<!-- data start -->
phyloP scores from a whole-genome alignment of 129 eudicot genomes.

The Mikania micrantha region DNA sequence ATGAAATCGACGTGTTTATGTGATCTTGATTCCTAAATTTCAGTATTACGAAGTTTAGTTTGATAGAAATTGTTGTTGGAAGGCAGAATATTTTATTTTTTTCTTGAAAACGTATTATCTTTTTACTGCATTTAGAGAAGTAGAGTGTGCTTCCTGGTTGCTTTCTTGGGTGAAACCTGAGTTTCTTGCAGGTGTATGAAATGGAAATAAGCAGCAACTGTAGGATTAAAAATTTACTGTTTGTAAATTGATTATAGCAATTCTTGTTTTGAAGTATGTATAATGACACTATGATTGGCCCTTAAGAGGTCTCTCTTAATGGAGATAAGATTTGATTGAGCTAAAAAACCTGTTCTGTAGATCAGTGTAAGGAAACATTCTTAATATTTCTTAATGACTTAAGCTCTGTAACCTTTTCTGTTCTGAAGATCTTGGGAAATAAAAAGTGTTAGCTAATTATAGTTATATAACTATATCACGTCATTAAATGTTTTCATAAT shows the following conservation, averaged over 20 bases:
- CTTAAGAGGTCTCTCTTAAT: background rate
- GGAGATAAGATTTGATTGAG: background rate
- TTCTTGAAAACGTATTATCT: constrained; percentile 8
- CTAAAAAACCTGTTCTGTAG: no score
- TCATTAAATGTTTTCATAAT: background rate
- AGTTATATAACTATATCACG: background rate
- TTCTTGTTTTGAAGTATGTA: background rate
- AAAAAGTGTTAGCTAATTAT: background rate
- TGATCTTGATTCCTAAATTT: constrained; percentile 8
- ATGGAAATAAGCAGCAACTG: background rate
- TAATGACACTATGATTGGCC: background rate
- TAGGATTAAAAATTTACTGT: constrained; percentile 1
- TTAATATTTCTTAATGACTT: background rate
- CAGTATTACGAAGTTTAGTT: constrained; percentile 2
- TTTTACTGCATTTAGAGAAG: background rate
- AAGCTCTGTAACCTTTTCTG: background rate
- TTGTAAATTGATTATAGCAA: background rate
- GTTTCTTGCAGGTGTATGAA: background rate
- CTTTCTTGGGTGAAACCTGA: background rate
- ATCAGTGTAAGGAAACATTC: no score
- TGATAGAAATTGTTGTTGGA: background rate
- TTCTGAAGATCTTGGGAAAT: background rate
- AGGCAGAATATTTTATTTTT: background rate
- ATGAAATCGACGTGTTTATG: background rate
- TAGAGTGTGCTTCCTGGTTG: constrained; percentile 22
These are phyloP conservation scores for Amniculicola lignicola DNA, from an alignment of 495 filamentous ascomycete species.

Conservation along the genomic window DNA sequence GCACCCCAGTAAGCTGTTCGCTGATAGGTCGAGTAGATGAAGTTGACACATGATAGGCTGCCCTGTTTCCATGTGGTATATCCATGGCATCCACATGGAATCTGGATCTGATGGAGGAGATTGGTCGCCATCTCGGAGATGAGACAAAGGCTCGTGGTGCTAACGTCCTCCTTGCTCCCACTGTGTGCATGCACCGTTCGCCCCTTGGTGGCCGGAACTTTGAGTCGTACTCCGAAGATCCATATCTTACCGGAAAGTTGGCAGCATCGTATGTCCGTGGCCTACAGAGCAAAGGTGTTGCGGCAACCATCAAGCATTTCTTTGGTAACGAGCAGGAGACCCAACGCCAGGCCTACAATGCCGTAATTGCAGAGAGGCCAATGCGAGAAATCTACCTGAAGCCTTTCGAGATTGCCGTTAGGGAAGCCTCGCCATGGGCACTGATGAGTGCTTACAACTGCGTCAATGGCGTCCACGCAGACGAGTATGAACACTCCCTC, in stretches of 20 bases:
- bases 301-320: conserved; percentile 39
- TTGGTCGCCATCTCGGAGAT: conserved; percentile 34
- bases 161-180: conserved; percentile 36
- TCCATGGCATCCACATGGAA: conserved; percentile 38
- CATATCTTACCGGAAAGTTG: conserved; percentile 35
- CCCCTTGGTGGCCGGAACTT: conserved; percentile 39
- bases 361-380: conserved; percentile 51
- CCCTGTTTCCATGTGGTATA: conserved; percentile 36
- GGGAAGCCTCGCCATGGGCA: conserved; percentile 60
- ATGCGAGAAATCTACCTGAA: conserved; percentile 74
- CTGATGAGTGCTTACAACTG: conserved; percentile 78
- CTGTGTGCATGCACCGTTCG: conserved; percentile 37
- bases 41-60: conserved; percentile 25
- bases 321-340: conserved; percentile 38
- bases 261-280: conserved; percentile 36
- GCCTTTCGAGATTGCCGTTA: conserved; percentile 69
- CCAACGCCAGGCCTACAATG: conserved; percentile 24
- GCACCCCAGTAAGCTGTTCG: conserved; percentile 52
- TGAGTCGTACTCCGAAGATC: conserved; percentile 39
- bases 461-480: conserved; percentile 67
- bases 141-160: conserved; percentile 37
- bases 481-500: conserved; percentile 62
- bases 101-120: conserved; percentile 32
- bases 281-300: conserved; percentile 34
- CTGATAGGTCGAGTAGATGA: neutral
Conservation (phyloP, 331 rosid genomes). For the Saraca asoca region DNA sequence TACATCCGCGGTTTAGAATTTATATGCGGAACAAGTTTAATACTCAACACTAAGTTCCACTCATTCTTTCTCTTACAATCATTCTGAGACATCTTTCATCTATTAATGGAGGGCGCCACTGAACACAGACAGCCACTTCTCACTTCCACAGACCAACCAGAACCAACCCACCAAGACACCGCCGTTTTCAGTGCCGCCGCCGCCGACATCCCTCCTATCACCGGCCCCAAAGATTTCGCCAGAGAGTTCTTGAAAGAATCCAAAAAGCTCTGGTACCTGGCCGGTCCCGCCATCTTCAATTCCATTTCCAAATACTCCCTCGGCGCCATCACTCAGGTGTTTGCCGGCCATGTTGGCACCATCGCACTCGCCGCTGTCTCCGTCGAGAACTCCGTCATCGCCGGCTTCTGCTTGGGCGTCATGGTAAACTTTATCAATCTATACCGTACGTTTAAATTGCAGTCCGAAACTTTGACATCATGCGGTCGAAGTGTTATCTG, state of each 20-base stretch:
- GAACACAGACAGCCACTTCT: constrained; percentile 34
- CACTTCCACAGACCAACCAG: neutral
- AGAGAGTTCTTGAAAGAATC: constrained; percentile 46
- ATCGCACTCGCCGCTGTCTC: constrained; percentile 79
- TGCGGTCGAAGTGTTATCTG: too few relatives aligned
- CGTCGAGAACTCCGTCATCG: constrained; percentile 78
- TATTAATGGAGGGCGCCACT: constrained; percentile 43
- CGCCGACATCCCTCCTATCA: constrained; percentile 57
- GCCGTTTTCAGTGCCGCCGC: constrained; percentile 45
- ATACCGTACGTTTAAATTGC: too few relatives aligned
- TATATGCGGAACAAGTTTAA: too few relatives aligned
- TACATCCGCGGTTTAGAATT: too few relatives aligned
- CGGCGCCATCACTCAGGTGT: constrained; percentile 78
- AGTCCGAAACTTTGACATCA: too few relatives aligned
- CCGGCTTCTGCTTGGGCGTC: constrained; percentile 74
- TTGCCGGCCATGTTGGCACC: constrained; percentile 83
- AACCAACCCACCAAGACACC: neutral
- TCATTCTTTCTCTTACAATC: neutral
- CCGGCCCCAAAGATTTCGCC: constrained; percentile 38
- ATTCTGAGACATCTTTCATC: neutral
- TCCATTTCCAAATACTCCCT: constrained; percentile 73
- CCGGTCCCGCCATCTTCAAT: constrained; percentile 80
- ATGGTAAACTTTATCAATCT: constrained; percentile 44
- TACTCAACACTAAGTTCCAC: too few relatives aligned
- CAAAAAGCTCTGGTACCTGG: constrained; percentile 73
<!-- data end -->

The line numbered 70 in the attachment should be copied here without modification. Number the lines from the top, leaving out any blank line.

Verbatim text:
- CCGGCTTCTGCTTGGGCGTC: constrained; percentile 74